Supreme Court justices are generally permitted to accept gifts.
This is in contrast to members of the House and Senate, who generally cannot accept gifts, save with a few exceptions, like the gifts are small (under $50 in value) or given to them by close friends and family. There’s also a “personal hospitality exemption” for members of Congress, as well as for judges and justices.
Congressional gift regulations are posted here by the Senate Ethics Committee and here by the nonprofit Public Citizen. The Judicial Conference of the U.S., which oversees the lower courts, issues gift regulations for non-SCOTUS Article III judges, which are here.
Though rules governing SCOTUS gifts are not in statute, just 17 days after new gift rules for the political branches went into effect in 1991, Chief Justice William Rehnquist drafted a memo on behalf of himself and his colleagues saying they’d follow the same gift rules put in place for lower court judges. That memo remains in effect today.
So what are the gift rules for the justices?
As mentioned above, judges and justices can accept all sorts of gifts, but they may not accept gifts from litigants in their courtrooms.
Any gifts – whether flights, hotels, or physical presents – must be reported on their financial disclosures if the aggregate market value is above $415.
But of course, there are three major loopholes: (1) family gifts and (2) personal hospitality do not count as “gifts” that need to be reported. And for transportation, meals, lodging and physical gifts, (3) anything with a market value of $166 or less need not be aggregated for reporting purposes. Pages 35-36 of this PDF are helpful in explaining the rules with concrete examples.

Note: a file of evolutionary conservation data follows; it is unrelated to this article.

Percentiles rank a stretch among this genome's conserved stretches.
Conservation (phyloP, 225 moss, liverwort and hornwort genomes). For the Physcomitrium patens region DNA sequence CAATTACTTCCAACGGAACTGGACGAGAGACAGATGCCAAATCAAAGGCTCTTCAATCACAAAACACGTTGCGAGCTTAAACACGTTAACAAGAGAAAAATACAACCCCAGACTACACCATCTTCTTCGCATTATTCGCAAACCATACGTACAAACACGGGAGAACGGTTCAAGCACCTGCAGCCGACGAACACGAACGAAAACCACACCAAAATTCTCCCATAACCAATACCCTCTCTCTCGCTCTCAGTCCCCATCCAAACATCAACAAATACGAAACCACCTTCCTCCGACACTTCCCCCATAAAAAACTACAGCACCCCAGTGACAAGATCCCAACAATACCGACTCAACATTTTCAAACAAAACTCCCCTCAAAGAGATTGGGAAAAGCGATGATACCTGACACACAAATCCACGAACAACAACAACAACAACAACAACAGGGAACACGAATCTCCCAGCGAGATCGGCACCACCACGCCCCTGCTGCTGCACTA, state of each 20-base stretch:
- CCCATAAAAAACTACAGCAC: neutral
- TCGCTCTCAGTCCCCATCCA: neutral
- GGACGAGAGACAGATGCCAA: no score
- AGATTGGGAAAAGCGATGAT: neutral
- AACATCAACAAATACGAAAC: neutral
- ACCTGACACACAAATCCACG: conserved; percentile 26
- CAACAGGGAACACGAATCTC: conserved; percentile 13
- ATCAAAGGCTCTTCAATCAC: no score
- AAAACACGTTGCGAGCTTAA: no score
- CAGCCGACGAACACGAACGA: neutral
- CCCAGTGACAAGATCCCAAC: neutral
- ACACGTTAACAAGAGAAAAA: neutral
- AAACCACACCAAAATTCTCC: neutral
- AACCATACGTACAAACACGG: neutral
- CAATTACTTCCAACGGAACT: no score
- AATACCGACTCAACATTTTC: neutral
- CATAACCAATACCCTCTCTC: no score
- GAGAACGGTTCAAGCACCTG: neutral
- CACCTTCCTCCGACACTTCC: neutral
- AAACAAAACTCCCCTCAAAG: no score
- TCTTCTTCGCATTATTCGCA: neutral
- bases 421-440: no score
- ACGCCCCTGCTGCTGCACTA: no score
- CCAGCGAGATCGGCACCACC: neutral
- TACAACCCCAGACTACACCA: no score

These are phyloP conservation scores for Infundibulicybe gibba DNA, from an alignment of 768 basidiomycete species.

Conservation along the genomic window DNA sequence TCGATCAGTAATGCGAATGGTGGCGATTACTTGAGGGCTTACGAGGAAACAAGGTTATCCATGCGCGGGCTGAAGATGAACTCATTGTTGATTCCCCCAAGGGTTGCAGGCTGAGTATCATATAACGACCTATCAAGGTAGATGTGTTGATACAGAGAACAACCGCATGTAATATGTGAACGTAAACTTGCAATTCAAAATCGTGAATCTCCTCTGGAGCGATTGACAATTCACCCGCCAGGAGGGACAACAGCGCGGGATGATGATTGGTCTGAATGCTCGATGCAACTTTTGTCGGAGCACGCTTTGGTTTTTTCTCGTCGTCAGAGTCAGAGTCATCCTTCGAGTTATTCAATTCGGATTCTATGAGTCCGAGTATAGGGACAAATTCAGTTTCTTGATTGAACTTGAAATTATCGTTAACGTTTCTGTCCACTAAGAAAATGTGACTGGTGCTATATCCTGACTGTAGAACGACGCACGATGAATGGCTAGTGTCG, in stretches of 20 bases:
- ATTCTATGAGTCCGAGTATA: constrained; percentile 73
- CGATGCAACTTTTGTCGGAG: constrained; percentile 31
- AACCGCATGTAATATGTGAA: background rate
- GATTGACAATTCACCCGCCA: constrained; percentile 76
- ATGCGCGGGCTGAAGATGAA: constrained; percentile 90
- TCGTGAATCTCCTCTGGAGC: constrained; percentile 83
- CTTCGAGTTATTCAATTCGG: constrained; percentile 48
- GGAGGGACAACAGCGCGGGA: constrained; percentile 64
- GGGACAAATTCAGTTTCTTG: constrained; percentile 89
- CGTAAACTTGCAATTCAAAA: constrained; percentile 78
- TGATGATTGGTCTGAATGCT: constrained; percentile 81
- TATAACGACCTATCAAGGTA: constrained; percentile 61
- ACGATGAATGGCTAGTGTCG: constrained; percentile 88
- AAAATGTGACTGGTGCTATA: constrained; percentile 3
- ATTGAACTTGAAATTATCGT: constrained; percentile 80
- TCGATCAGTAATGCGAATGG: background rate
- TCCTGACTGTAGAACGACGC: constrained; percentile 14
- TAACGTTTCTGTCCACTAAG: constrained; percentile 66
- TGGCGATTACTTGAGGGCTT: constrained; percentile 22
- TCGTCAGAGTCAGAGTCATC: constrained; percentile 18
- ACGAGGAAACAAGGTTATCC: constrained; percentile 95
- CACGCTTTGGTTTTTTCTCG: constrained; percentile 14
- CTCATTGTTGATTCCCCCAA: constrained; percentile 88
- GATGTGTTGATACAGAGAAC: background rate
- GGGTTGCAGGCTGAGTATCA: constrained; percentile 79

These regulations are viewed as an extension of the gift rules in the Code of Conduct, whose Canon 4 simply states, “A judge should comply with the restrictions on acceptance of gifts and the prohibition on solicitation of gifts set forth in the Judicial Conference Gift Regulations.” The Code is not applicable to the justices, but the justices say they “follow” its guidelines.
How do gift rules come into play when justices are considering whether to recuse from, say, a case where the litigant has in the past given the justice a gift?
The recusal statute is a bit murkier. If someone gifted a justice a painting valued at $100,000, and that person later had a case before SCOTUS, you could see how the judge might have “a personal [and favorable] bias concerning a party,” per 28 U.S.C. §455(b)(1). But gifts are not explicitly mentioned in the statute.
Otherwise, if this example happened in federal district court, and a litigant on the opposite side knew about the painting, she could file an affidavit to get the gift-receiving judge removed, per 28 U.S.C. §144.
Can judges redact their gifts?
Judges can’t redact anything when they file their disclosures – it’s up to the Judicial Conference Committee on Financial Disclosure to decide on a line-by-line basis.
But judges can attach a note when they file their reports saying they’d like this detail or that detail redacted. In practice, we’ve seen only a handful of gifts redacted in the years we’ve been reviewing lower court judges’ disclosure reports, and we’ve never seen a justice’s gift redacted.
Even so, we do know that in the past, justices haven’t reported all their gifts.